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4.4 out of 5 stars
2

VINE VOICEon 18 February 2011
This is an excellent Kindle edition, with no typos I noticed, and no layout problems. It contains 54 pieces, though a lot of the prose poems are extremely short - some only one paragraph in length. The writing is Turgenev at his best; poetic, fantastical, moody, thoughtful. It only loses one star because some of the pieces are a little too bitter, some a little repetitive or unoriginal, and some rather morbid. The contents are as follows;
1; Clara Militch. A young recluse becomes obsessed over a girl he meets on a rare outing.
2; Phantoms. A man is led on strange and magical excursions around the world by a feminine apparition.
3; The Song of Triumphant Love. Two young Italian noblemen of the Renaissance era love the same girl, but though their rivalry concludes in friendship, the loser later seems to be resorting to witchcraft to change the outcome.
4; The Dream. A young man has a strange dream which is followed by parallel events in real life.
The rest are Poems in Prose.
5; The Country. A sketch of a rural village, mild political comment.
6; A Conversation. Two of the mountains of the Alps watch the world roll on.
7; The Old Woman; a creepy sketch of a blind old woman who represents death or fate.
8; The Dog. A pet dog viewed as a comrade in fear of mortality.
9; My Adversary. The writer's old debating opponent appears as a ghost.
10; The Beggar. A mendicant is grateful for a moment of human contact.
11; Thou Shalt Hear the Fool's Judgement. Takes a quote from Pushkin and turns out a rather bitter piece about the lack of recognition faced by the kindly and benevolent.
12; A Contented Man. A portrait of a malicious gossip.
13; A Rule of Life. An unpleasant person offers advice on how best to hurt others.
14; The End of the World. Short but effective description of a dream of catastrophe.
15; Masha. A sledge driver mourns for his dead wife.
16; The Fool. A man lacking wit and talent achieves recognition by criticising others for being old fashioned.
17; An Eastern Legend. Neat, barbed and amusing piece about a young man offered a difficult choice.
18; Two Stanzas. A poet learns about the vulgar tastes of the mob.
19; The Sparrow. A mother bird defends her chick.
20; The Skulls. A very short observation on mortality.
21; The Workman and the Man with White Hands. A revolutionary finds his efforts go unappreciated by 'the workers'.
22; The Rose. A subtle sketch of a couple with secrets.
23; To the Memory of U P Vrevsky. A tribute to a selfless nurse who died of typhus.
24; The Last Meeting; the writer is repelled by the sight of an old friend near death.
25; A Visit. A whimsical and rather overblown sketch of the Goddess of Poesy.
26; A Bas-relief. Bit of a heavy allegory about life, necessity and liberty.
27; Alms. An old man shrinks from having to beg.
28; The Insect. Another metaphorical appearance by death.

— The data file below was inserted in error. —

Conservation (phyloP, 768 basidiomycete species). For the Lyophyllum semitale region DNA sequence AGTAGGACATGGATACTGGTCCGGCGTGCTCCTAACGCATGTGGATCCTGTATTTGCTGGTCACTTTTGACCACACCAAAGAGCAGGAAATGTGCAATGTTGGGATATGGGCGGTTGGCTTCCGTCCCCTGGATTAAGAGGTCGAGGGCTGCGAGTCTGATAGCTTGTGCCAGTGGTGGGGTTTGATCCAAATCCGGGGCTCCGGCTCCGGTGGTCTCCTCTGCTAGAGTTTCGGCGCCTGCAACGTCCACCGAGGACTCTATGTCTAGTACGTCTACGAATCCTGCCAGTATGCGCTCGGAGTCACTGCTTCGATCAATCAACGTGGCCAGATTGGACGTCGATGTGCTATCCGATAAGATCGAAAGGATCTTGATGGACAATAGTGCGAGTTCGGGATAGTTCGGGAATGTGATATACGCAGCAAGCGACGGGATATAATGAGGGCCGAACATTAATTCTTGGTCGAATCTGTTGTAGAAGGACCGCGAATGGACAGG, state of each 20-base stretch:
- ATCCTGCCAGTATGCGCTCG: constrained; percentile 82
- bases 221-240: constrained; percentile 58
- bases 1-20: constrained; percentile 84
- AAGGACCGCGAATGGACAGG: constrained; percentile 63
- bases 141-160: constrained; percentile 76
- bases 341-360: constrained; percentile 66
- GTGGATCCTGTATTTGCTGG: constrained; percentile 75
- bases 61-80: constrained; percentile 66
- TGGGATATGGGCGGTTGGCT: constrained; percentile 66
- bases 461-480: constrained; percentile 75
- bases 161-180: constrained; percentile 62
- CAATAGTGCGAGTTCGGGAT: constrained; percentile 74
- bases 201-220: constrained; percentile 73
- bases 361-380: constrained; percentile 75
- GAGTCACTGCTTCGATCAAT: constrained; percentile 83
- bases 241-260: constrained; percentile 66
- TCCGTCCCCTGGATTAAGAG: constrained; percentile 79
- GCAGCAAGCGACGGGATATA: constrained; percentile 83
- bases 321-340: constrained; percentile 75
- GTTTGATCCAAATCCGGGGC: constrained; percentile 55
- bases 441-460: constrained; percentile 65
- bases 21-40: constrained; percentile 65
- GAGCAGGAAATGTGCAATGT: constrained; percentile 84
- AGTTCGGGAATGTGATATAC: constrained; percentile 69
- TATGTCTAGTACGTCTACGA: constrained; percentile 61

29; Cabbage Soup. A rich woman visits a bereaved peasant woman.
30; The Realm of Azure. A poetic flight of fantasy.
31; Two Rich Men. A comparison between the generosity of rich and poor.
32; The Old Man. A heavy little item about old age having no future.
33; The Reporter. Two men in a coffee shop witness a beating - should they go and help?
34; The Two Brothers. An allegorical depiction of Love and Hunger.
35; The Egoist. Portrait of a virtuous man whose virtue makes him hateful.
36; The Banquet of the Supreme Being. Another that is a little too bitter, concerning a feast given for the virtues.
37; The Sphinx. A comparison between the Egyptian statue and the enigmatic Russian soul.
38; The Nymphs. A charming and wistful piece about vanished pagan deities.
39; Friend and Enemy. Another allegory, about the nature of friendship.
40; Christ. A fairly unoriginal observation.
41; The Stone. The author compares himself to a rock washed by the sea.
42; The Doves. A dove risks its life in with a storm oncoming - for what?
43; Tomorrow! Tomorrow! A pessimistic paragraph.
44; Nature. What matters to Nature?
45; Hang Him! A soldier is falsely accused of theft.
46; What Shall i Think? The writer ponders about what thoughts come at death.
47; How Fair, How Fresh Were the Roses. A vision of the joys of days gone by.
48; On the Sea. Two creatures find companionship in the face of the forces of nature.
49; NN. Portrait of a friend.
50; Stay. On the nature of immortality.
51; The Monk. The writer compares himself to a monk.
52; We Will Still Fight On. Sparrows display inspirational bravery.
53; Prayer. On the meaning and necessity of prayer.
54; The Russian Tongue. A tiny political footnote.
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on 17 June 2001
I read this first at school aged 15 and it bowled me over. The prose communicates directly with you. There is beauty, mystery, suspence, the unbelievable made real. I have looked for this book over the years and never refound it, until today on Amazon - I cannot wait to re-read it.
I'd love to know what other people think of it.
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